This week on Coffee with a Journalist we’re joined by Lisa Lacy, the commerce editor at Adweek. Lisa focuses on retail and the growing reach of Amazon. As the sole reporter for Amazon, her stories gross 2+ million views annually.
During the episode, Lisa shares how little time she spends scanning her inbox, how she pursues the story behind the scenes, her interpretation of an exclusive, and more.
Click below to listen to the full conversation and read below for highlights from the interview:
Her Thoughts on Pitches
[00:06:05] BB: Okay. So quick speed pitcher, delete person here. Okay. Now, here’s always a question we’d like to cover. As an editor, it may be a bit different than the reporters we have on. So are you ever forwarding pitches? You do write quite a bunch of your own content still as well, so you’re also doing the writing? But is there a forwarding mechanism? Are you sharing it to reporters at all on your team? Or are you just – Yeah, how does that work for you?
[00:06:34] LL: Yeah, of course. I mean, I have a reporter who focuses on emerging tech and augmented reality. He also ended up doing a lot of buy now pay later stuff. So anything like Metaverse, NFTs, we’ll pass along to him. I’ve another reporter focus more on CPG. So I mean, he usually – I think all the CPG brands know him by now. But if there’s anything that lands in my inbox, I will – Sorry about that.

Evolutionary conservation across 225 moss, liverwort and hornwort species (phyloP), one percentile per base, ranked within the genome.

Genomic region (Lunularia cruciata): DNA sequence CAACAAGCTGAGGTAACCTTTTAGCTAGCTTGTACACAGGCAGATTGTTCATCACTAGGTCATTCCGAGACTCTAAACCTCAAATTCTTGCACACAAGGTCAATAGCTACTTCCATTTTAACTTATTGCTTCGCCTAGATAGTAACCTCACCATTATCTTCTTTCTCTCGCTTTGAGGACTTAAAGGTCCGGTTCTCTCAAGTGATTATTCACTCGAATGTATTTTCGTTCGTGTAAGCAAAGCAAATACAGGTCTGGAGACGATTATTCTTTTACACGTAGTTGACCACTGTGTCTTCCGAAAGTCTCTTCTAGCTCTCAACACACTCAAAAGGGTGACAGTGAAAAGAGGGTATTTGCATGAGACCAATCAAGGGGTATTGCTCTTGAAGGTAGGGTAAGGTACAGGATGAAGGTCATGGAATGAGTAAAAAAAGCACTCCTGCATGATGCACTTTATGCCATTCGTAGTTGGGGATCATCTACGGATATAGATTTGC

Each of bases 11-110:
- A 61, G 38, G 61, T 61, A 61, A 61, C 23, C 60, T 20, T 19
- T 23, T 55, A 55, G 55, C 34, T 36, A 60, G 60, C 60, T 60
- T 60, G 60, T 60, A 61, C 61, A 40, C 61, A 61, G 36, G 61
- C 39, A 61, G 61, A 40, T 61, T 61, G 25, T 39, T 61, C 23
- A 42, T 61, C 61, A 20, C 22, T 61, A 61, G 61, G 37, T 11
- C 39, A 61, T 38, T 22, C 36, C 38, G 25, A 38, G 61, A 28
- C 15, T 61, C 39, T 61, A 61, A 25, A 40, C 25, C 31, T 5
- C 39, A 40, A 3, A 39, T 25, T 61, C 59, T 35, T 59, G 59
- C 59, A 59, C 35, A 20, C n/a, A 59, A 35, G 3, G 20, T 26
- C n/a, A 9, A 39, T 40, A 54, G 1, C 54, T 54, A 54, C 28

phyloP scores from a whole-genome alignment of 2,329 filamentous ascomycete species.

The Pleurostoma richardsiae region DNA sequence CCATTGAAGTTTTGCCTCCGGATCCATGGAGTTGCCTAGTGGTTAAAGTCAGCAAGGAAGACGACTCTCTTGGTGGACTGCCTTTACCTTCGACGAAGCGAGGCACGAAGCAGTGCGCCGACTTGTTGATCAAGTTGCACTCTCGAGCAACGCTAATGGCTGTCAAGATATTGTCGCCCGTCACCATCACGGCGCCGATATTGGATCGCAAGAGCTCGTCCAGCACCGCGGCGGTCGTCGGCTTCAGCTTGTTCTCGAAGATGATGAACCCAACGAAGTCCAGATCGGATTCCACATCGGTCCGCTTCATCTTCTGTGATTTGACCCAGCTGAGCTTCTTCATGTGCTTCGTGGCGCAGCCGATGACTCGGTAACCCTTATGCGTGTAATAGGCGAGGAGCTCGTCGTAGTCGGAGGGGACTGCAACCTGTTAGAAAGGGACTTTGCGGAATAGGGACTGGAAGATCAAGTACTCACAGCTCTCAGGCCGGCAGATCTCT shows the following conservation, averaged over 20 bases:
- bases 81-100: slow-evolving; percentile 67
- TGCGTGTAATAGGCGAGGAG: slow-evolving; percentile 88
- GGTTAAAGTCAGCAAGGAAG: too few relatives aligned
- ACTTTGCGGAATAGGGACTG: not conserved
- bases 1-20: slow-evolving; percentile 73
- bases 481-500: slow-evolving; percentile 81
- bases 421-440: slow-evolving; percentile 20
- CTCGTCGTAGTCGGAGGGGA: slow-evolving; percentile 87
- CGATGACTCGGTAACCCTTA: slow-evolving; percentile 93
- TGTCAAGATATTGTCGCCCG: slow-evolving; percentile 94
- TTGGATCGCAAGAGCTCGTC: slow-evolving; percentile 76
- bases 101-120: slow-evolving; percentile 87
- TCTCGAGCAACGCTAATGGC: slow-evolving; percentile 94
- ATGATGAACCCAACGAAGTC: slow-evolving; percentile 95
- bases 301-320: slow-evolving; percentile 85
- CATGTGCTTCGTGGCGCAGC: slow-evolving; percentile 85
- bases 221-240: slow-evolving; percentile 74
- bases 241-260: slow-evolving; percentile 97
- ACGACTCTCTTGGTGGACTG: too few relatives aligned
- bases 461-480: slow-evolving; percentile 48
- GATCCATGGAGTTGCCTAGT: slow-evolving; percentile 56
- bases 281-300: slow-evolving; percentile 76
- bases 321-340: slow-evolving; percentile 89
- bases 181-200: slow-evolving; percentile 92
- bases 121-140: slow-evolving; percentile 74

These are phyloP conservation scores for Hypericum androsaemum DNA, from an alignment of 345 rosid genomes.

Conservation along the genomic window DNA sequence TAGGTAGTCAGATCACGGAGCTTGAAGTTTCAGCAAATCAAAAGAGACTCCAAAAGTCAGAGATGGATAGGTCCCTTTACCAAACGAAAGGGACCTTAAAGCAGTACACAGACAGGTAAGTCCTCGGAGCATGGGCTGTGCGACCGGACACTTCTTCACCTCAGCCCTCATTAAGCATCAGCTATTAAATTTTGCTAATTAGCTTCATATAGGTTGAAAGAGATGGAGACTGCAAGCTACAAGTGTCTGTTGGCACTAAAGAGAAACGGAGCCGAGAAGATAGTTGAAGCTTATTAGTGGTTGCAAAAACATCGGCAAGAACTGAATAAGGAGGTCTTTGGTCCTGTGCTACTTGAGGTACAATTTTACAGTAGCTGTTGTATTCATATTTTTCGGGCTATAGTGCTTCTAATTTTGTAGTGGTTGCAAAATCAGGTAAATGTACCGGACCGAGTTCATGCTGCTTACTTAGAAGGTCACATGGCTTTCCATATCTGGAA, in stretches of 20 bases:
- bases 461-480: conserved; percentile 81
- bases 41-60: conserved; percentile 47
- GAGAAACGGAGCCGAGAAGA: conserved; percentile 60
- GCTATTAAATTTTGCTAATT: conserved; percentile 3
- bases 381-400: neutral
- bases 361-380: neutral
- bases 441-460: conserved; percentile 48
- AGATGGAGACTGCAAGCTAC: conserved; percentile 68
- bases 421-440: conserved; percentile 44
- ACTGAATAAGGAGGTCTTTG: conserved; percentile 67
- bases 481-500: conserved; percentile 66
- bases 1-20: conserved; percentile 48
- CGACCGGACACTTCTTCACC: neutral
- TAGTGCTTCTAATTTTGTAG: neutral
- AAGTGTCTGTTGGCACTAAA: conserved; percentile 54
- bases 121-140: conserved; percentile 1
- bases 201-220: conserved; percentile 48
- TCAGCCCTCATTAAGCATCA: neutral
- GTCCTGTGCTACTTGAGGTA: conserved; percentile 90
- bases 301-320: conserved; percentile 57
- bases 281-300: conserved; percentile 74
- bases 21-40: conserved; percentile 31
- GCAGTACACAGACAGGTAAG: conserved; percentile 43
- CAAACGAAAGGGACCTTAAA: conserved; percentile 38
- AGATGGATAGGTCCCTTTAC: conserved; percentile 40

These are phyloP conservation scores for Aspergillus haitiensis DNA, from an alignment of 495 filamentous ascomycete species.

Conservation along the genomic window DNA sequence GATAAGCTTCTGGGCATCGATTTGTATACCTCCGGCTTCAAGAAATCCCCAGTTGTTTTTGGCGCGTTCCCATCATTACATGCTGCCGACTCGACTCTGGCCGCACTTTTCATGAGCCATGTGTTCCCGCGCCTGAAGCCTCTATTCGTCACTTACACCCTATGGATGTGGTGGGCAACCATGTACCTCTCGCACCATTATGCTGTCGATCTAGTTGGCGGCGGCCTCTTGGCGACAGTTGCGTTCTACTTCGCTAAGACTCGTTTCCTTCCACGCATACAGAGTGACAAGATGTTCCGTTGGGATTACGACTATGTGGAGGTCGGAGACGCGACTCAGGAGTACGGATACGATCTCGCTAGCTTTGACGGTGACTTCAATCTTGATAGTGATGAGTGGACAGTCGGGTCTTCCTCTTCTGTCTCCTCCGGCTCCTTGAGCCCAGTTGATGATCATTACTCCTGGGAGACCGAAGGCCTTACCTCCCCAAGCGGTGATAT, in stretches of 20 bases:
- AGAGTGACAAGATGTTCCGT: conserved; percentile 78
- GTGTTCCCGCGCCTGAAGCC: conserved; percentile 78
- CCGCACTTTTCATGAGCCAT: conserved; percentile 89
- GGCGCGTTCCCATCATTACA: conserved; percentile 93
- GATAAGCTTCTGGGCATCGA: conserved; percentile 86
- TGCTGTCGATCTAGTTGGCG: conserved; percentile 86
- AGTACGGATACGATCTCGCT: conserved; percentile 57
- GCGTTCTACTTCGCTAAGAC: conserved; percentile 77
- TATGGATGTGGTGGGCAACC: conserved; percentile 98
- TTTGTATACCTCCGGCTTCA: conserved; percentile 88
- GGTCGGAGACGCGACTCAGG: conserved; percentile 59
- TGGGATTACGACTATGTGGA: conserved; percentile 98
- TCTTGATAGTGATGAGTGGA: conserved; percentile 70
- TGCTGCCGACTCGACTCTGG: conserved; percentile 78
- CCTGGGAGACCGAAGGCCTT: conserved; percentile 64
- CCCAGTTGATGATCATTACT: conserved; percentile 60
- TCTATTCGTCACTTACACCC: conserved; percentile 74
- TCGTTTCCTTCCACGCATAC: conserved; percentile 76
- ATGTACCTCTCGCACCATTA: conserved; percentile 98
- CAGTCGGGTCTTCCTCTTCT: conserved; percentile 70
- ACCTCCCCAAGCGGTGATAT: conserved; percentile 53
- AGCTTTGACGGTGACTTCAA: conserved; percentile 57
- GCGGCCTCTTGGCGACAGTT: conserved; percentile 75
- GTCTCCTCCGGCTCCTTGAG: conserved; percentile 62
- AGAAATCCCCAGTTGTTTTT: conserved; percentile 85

[00:07:00] BB: There’s another pitch right there coming in.
[00:07:03] LL: We’ll forward those to him. Then, I mean, if there’s something – I mean, I also feel like the TV editor has been in on that beat for an extraordinarily long time and is very well connected. So I don’t typically forward things to him because he’s usually on top of it already. But if there’s relevant news, like we have a reporter who – Sometimes, there are jump balls like plant-based meats or something that nobody really covers specifically, but there’s a reporter who likes it, so I get something about that. I might forward it to her, so, yeah, I mean, it’s just there.
[00:07:35] BB: So here or there, you do some traffic control it sounds like. Okay.
[00:07:39] LL: I don’t delete everything.
Her Thoughts on Exclusives & Embargoes
[00:09:45] BB: It is. I know and California. Hey, normally in California. Anyway, so that’s kind of the story inspiration. Do you ever get, and maybe this was a piece with the Barbie piece, exclusive or embargo pitches?
[00:09:59] LL: Yeah. We get embargoes all the time. Sometimes, I mean, I feel like it’s very –
[00:10:04] BB: Yeah. How do you feel about it?